We know the Logit distribution is $\frac{exp(\beta'x_i)}{1+exp(\beta'x_i)}$

In R, if we want to execute a logit regression, we use:


This returns the relevant coefficients. How do we interpret these coefficients algebraically? I read another response which said that R returns the log odds, so each coefficient therefore has the interpretation of log$(\frac{p_i}{1-p_i})$? Where $p_i =\frac{exp(\beta'x_i)} {1+exp(\beta'x_i)}$ So p, the probability is equal to the distributional function? If this is correct, then all I need to do to get the odds ratio is take the exponential of, i.e. log$(\frac{p_i}{1-p_i})$ = $\beta'x_i$ $\implies$ $\frac{p_i}{1-p_i} = exp(\beta'x_i)$

in R:


How would we calculate the logit model 'by hand'? Would you specify the logit distribution function, F(z) and then set z= linear model (OLS)?

Thank you

  • $\begingroup$ Relevant info here. $\endgroup$
    – dimitriy
    Commented Nov 3, 2020 at 22:58

1 Answer 1


One way to find out what R has calculated is make a little experiment. Here I simulate data according to the model $$ \log\left(\frac{p_y}{1-p_y}\right) = b_0+ b_1x_1 + b_2x_2 $$

where I set b0=2, b1=-3, and b2=5. I let x1 and x2 be normally distributed.

N <- 10000
b0 <-  2
b1 <- -3
b2 <-  5
x1 <- rnorm(N)
x2 <- rnorm(N)
logodds <- b0+b1*x1+b2*x2
py <- exp(logodds)/(1+exp(logodds))
y <- rbinom(N,1,py)
# (Intercept)          x1          x2 
#    2.029105   -3.072279    5.047870 

That result shows that the coefficients returned by glm are indeed the linear coefficients connecting the Xs to the log odds of Y.

As for calculating by hand, the glm function works differently from OLS. It maximizes a likelihood that depends on the distribution of error terms. In the case of logistic regression, the error terms are logistically (not binomially) distributed and that is quite different from Normal, as assumed by OLS.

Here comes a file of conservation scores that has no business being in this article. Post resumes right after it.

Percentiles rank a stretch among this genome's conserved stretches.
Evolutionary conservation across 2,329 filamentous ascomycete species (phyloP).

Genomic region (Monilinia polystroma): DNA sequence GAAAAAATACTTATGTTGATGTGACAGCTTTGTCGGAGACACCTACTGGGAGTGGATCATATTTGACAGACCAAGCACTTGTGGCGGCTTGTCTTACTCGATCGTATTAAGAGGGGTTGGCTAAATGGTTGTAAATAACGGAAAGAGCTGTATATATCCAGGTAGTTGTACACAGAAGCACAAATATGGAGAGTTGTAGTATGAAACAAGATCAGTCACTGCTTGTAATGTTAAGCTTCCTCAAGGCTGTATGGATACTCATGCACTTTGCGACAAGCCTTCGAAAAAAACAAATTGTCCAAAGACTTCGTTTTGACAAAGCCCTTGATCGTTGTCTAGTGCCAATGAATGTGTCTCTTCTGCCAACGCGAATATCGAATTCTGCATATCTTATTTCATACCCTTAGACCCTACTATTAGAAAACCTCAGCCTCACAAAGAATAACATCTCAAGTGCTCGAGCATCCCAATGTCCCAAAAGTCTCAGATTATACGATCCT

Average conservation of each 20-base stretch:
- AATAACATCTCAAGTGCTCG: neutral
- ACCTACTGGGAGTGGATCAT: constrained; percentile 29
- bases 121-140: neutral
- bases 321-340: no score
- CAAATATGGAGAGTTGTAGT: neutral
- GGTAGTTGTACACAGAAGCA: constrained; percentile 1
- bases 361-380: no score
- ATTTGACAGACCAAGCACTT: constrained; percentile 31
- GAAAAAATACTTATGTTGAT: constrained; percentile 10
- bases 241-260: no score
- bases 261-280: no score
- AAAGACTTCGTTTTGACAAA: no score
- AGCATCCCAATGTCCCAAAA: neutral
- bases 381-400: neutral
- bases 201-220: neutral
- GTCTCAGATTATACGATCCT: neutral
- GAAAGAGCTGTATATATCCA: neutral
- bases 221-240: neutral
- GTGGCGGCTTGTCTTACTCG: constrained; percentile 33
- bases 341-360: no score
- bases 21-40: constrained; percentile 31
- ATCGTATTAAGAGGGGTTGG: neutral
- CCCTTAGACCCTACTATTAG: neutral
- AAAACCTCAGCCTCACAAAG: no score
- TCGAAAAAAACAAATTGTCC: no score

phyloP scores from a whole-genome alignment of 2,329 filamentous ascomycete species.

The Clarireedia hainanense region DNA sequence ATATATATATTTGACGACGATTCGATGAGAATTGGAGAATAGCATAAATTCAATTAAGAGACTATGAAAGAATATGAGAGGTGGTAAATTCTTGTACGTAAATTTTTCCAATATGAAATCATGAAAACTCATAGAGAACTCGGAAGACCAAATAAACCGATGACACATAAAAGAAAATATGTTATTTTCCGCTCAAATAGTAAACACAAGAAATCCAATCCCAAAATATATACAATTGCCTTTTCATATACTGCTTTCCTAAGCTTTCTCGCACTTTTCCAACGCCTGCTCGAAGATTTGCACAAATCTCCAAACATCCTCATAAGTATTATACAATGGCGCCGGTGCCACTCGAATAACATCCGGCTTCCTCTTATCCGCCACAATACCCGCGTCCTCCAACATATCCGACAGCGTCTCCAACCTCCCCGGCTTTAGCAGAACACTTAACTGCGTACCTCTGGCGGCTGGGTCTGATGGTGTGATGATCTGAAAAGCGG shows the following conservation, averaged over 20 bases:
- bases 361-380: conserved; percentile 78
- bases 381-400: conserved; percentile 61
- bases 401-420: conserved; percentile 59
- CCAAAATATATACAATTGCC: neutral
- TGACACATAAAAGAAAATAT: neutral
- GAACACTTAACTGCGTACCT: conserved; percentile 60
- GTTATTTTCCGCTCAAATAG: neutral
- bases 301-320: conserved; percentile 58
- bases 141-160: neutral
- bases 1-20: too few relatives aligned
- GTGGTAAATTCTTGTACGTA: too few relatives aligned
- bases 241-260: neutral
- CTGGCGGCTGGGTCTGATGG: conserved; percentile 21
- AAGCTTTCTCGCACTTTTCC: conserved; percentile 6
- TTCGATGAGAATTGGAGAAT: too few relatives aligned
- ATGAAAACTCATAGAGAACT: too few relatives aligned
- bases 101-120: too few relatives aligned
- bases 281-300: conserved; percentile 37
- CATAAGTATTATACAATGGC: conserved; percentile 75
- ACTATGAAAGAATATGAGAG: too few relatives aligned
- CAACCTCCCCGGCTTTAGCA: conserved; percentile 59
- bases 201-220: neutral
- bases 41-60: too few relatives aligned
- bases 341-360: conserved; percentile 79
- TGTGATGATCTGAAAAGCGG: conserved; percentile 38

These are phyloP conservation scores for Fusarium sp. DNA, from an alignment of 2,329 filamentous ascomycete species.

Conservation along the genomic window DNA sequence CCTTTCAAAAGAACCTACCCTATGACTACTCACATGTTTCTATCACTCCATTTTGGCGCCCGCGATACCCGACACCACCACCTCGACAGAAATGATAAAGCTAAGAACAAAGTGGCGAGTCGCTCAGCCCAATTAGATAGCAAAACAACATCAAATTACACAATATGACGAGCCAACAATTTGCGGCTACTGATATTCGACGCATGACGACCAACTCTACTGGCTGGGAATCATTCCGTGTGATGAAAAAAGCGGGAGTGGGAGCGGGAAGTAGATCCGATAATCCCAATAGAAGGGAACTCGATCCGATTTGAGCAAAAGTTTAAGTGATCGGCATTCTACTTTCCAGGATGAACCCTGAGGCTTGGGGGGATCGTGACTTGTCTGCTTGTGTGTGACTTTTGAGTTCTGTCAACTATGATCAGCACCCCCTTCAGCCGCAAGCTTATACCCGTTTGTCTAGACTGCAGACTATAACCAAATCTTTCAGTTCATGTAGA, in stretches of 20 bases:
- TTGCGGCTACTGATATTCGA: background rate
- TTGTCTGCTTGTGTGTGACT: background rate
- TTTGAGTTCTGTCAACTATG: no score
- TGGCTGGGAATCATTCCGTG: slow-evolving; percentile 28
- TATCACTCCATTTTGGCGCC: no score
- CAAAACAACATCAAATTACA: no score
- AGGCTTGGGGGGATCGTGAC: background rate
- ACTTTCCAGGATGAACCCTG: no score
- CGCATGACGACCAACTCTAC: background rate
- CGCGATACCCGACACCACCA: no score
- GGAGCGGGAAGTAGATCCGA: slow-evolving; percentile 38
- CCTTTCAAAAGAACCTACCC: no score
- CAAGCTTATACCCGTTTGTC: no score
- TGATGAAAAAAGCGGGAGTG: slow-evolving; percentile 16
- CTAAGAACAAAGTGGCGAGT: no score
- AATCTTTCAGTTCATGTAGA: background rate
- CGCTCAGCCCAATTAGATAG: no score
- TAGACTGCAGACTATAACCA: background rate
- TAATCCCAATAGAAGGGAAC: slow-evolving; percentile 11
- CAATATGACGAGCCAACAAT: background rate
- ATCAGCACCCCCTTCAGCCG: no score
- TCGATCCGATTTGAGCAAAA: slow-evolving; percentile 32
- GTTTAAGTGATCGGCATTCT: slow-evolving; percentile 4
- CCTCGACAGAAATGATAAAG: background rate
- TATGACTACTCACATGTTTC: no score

• $\begingroup$ I think your statements about the error terms in the logit and OLS case are mistaken. The error has a logistic distribution, and OLS does not assume normality. $\endgroup$
    – dimitriy
    Commented Nov 3, 2020 at 22:55
  • $\begingroup$ Fair enough on the logistic distribution, but for OLS, while calculation of the coefficients doesn't require normality, statistic inference does. But maybe I'm unnecessarily conflating the issues. $\endgroup$ Commented Nov 3, 2020 at 23:10
  • $\begingroup$ I think you need normality if you want to do MLE assuming normal errors or if you want to derive the finite sample distribution of the OLS estimator to do inference. If you are OK with asymptotic approximations, normality is not required for inference. $\endgroup$
    – dimitriy
    Commented Nov 3, 2020 at 23:17
  • $\begingroup$ The common assumption about normality in linear regression is that the error term is normally distributed in expectation. As an aside, while logistic regression can be motivated with an underlying latent variable which will have an error term, this is a fiction because error for a binary outcome can also only be binary. It's more natural to simulate realizations as binomial with probability equal to the inverse logit of the linear term (XB). $\endgroup$ Commented Nov 3, 2020 at 23:34

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